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    Permanent link to this article: http://nwdistrict.ifas.ufl.edu/phag/2017/08/11/new-ufifas-entomologist-is-surveying-insect-pests-in-panhandle-row-crops/

    A Tiny Wasp to Fight the Asian Citrus Psyllid

    The Asian citrus psyllid (Fig 1), the carrier of the causative agent of citrus greening or Huanglongbing (HLB), is certainly the most devastating pest in citrus worldwide. Since it was first spotted in Florida in 1998, the Asian citrus psyllid has spread across the state, and starting in 2005, the first cases of HLB were …

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    Permanent link to this article: http://nwdistrict.ifas.ufl.edu/phag/2017/07/14/a-tiny-wasp-to-fight-the-asian-citrus-psyllid/

    Laurel Wilt Fungus (Raffaelea lauricola) Reflects the Spread of Redbay Ambrosia Beetles

    Ambrosia beetles are known for attacking various woody plants, causing some limb and stem dieback and sometimes plant death. There are at least 30 species of ambrosia beetles in Florida, several of which are non-native.

    Typically ambrosia beetles have a symbiotic relationship with a fungus which the beetles carry in their bodies. When the beetles …

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    Permanent link to this article: http://nwdistrict.ifas.ufl.edu/phag/2017/07/14/laurel-wilt-fungus-raffaelea-lauricola-reflects-the-spread-of-redbay-ambrosia-beetles/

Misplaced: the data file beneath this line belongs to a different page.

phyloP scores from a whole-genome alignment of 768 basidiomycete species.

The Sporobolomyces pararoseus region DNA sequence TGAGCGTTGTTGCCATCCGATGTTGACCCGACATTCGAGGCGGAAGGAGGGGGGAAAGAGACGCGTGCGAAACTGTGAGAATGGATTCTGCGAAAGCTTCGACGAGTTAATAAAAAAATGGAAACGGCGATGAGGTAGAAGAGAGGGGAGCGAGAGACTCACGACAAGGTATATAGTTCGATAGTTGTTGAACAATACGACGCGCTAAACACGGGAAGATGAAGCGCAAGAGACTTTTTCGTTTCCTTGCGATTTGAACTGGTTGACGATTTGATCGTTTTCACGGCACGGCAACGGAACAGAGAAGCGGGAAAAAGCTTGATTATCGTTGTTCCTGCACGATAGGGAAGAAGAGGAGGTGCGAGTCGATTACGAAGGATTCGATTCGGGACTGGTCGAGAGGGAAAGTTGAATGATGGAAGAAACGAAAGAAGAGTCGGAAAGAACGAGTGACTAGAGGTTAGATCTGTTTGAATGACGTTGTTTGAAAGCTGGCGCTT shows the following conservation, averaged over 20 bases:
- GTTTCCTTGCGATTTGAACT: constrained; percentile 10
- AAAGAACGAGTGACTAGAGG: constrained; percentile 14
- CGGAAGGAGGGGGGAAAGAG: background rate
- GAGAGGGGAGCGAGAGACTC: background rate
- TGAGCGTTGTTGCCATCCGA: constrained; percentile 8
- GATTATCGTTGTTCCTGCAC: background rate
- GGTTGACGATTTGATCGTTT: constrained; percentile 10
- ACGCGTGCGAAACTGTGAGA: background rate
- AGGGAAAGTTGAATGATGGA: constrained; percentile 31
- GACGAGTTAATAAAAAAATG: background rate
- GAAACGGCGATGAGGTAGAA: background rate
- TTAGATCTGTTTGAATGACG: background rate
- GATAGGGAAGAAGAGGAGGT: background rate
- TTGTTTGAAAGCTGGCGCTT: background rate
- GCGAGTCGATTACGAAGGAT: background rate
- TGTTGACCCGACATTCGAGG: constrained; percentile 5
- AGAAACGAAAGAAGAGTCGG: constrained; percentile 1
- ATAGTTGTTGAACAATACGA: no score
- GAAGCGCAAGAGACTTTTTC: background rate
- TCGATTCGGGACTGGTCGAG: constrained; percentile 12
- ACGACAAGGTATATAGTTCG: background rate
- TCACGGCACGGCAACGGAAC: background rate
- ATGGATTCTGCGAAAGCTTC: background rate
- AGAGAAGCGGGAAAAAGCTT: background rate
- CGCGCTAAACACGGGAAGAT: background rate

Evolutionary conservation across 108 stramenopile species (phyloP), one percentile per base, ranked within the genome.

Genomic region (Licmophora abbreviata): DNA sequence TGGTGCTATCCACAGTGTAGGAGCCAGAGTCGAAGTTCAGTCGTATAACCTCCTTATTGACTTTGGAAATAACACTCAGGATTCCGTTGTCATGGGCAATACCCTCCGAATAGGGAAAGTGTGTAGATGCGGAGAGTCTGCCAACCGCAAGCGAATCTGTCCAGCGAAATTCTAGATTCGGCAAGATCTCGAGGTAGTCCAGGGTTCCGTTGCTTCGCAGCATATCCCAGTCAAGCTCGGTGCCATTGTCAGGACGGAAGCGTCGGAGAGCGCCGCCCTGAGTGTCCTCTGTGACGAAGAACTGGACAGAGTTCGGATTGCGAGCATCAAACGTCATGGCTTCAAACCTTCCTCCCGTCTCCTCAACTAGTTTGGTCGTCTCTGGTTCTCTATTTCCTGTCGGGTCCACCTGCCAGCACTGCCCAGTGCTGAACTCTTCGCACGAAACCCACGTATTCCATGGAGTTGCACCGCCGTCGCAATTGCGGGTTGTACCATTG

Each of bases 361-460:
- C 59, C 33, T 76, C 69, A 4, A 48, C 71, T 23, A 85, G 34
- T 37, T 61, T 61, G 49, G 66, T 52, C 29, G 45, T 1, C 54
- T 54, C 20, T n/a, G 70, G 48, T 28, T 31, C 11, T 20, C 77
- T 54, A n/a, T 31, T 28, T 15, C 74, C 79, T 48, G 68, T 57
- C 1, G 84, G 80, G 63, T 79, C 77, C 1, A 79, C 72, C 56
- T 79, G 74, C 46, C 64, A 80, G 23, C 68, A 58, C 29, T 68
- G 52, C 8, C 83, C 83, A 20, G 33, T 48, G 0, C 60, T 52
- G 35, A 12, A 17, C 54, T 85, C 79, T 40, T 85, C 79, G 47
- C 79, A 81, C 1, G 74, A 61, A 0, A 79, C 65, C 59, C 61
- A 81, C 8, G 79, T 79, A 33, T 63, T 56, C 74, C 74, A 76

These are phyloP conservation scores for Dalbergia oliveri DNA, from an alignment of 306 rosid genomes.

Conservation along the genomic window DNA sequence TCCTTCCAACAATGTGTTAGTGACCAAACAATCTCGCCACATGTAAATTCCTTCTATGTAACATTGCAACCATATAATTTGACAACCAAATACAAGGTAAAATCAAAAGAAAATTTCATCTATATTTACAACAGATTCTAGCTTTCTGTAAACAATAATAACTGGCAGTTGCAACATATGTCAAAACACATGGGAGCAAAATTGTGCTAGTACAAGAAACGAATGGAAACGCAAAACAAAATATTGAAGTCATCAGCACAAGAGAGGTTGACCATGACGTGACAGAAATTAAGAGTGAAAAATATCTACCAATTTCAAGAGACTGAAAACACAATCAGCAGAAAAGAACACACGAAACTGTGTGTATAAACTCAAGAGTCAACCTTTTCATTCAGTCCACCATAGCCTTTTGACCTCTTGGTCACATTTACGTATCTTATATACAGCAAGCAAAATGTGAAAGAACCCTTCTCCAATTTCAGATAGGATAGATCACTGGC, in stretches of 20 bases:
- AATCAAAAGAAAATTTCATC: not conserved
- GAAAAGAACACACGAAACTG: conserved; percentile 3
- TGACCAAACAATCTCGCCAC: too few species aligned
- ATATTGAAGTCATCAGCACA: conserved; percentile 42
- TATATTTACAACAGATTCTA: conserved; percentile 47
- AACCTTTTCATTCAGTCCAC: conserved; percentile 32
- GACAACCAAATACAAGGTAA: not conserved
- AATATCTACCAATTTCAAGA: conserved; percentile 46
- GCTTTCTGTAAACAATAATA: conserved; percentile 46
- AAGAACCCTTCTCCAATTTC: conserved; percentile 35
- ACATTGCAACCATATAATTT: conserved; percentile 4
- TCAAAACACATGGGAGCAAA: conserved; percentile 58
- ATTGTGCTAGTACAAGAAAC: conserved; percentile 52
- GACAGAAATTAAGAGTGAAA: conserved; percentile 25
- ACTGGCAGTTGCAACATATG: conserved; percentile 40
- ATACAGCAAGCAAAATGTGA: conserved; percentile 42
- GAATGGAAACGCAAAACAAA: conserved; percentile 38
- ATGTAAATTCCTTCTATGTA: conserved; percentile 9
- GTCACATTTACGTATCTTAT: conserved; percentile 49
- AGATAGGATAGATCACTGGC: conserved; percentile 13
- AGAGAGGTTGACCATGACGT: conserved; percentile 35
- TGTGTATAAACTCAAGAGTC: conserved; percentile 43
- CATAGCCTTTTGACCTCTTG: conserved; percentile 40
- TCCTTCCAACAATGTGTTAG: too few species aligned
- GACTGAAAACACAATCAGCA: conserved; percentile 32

Beneficial Parasitic Wasps in Peanuts

    Insect management tends to focus on pests that cause damage and reduce yields, but one aspect of integrated pest management (IPM) includes the knowledge of beneficial insects that naturally control those pests.  In peanuts, there are several different beneficial parasitoids that can be found preying on pest insects in the southern U.S.  A parasitoid is …

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    Permanent link to this article: http://nwdistrict.ifas.ufl.edu/phag/2017/07/07/beneficial-parasitic-wasps-in-peanuts/

    Scout Soybeans for Kudzu Bugs and Redbanded Stink Bugs

    After a mild winter, with relatively few nights below freezing, it should be no surprise that insect populations are spiking early. One example of this is armyworms, which began showing up in early-mid June across areas of Jackson County, a pest typically found later in July.  In early June, soybean pests have begun to appear …

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    Permanent link to this article: http://nwdistrict.ifas.ufl.edu/phag/2017/06/30/scout-soybeans-for-kudzu-bugs-and-redbanded-stink-bugs/

    Mosquito Control Can Be As Close As A Farm Pond

    The consistent and ample rains of late over Florida’s Panhandle assure enough moisture is available for row crop production and development, and forage growth. It has also minimized, if not eliminated, the need for irrigation and its associated cost.

    As with anything good, there is always an associated negative component which cannot be avoided. In …

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    Permanent link to this article: http://nwdistrict.ifas.ufl.edu/phag/2017/06/30/mosquito-control-can-be-as-close-as-a-farm-pond/